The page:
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Eye-gaze assistive technology for play, communication and learning: Impacts on children and youths with severe motor and communication difficulties and their partners


Yu-Hsin Hsieh har undersökt möjligheter och effekter av ögonstyrd dator för lek, kommunikation och lärande för barn och ungdomar med omfattande motoriska och kommunikativa svårigheter.


Yu-Hsin Hsieh


Professor Ralf Schlosser, Northeastern University, USA. Professor Helena Hemmingsson, Stockholms universitet. Professor Mats Granlund, Jönköping University. Associate Professor Ai-Wen Hwang, Chang-Gung University, Taiwan

Disputerat vid

Stockholms universitet



Titel (eng)

Eye-gaze assistive technology for play, communication and learning: Impacts on children and youths with severe motor and communication difficulties and their partners


Specialpedagogiska institutionen

Eye-gaze assistive technology for play, communication and learning: Impacts on children and youths with severe motor and communication difficulties and their partners

Children and youths with severe motor and communication difficulties experience participation restrictions in varied everyday contexts. Adequate environmental support such as the provision of assistive technology could offer opportunities to enhance their play, learning and interactions with others. Eye-gaze assistive technology (EGAT) provides these children with opportunities to access a computer through control of eye movements, thereby to perform a range of activities for play, communication, and learning. Global research has been called for to provide more evidence on the efficacy of EGAT and to add knowledge of essential factors for implementing EGAT in everyday practices in different cultural contexts. In addition, limited evidence supports the influences of EGAT on communicative interaction between these children and their partners.

The overarching aim of this thesis is to investigate the effects and feasibility of EGAT on participation in computer activities for play, communication, and learning for children and youths with severe motor and communication difficulties and their communication partners.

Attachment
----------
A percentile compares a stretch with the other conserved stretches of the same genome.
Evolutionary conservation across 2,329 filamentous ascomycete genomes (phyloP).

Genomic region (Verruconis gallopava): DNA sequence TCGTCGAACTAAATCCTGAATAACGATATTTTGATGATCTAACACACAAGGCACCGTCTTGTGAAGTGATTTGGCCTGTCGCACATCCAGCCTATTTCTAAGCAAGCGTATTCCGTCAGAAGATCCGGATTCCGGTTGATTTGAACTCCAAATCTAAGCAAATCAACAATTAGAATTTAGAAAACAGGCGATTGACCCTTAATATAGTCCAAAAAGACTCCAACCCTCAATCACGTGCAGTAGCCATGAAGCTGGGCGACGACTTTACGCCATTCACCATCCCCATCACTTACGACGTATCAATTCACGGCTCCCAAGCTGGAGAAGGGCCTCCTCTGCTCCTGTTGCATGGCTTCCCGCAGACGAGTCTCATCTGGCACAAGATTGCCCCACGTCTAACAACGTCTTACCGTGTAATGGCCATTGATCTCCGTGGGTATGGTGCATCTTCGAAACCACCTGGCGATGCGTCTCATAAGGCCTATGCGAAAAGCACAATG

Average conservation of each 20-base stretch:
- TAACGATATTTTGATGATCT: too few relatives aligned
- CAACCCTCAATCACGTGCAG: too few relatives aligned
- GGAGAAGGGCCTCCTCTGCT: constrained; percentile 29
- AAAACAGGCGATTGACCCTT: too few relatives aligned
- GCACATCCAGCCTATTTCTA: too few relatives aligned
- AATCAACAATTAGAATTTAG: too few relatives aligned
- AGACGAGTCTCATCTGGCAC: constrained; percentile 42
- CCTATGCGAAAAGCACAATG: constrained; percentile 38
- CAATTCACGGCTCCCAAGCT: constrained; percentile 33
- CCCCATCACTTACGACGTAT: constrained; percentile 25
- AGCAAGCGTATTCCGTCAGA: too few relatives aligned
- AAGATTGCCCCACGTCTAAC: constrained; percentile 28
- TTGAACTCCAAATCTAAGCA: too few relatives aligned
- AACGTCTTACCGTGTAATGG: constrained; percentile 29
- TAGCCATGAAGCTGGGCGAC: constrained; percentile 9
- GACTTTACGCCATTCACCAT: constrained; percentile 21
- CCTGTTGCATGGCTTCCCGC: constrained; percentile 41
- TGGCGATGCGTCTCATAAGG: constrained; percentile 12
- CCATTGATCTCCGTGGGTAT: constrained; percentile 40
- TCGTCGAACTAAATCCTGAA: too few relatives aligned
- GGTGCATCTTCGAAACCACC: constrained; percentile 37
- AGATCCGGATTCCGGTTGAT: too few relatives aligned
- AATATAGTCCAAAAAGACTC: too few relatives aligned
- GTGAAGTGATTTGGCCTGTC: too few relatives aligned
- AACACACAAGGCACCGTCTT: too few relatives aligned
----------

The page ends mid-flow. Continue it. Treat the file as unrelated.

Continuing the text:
Study I is part of an international multi-center EGAT intervention project. This study conducted a systematic video coding analysis to investigate the impacts of applying EGAT compared to the non-EGAT condition on dyadic communicative interaction. A total of 12 film clips from six dyads with children/youths aged 4-19 years were included. Studies II-IV are based on EGAT intervention research in the Taiwanese context. Studies II and III investigate the effects of a six-month intervention on participation in computer activities and technology usability. Study II applied a multiple baseline design across individuals in four young children aged three to six years with low eye-control skills. Study III is a case study for a young adult pupil with visual impairments. The intervention consisted of initial training to stakeholders, collaborative team meetings and individual support to facilitate the use of EGAT at home or in educational settings. Study IV employed mixed methods to examine the feasibility of the EGAT intervention with 16 key stakeholders (parents, teachers, and therapists) who supported the children/youths using EGAT in Studies II and III.

The results from Study I demonstrated that the children/youths took more initiative and tended to provide more information when using EGAT to communicate with communication partners. In addition, the partners showed decreased dominance in communication and made fewer requests to direct children’s responding behaviors in the EGAT condition, compared to the non-EGAT condition. Study II showed that four young children increased the diversity of computer activities and the frequency of computer use from baseline to the intervention phase. There was a moderate effect on the increased duration of computer use. Six of eight predefined goals in play, communication and learning were achieved. Their parents’/teachers’ ratings on children’s performance in computer activities supplemented the findings, showing a clinically important change. The case report in Study III showed that the six-month EGAT intervention enhanced the pupil’s participation in leisure, communication, and interactions with peers and led to a positive psychosocial impact. In Study IV, the stakeholders described the EGAT intervention as suitable to increase children’s autonomy and initiations and enhance their understanding of the children’s communication messages, facilitating dyadic interactions. However, they also perceived helping the children to use EGAT as demanding; hence regular team support and ease of adjustment of eye-gaze systems were essential. The needs for more flexible team collaboration, in-service education for professionals, and a loaning program in assistive technology services were identified.

Overall, this thesis indicates that using EGAT could enhance participation in play, communication, and learning for children/youths with severe motor and communication difficulties and low eye control skills. Moreover, it adds knowledge about positive impacts on dyadic communicative interactions, which indicate a transactional process in the intervention. In addition, the advantages and challenges of implementing EGAT based on the Taiwanese context are reported, which provides a crucial reference for future research and practice.

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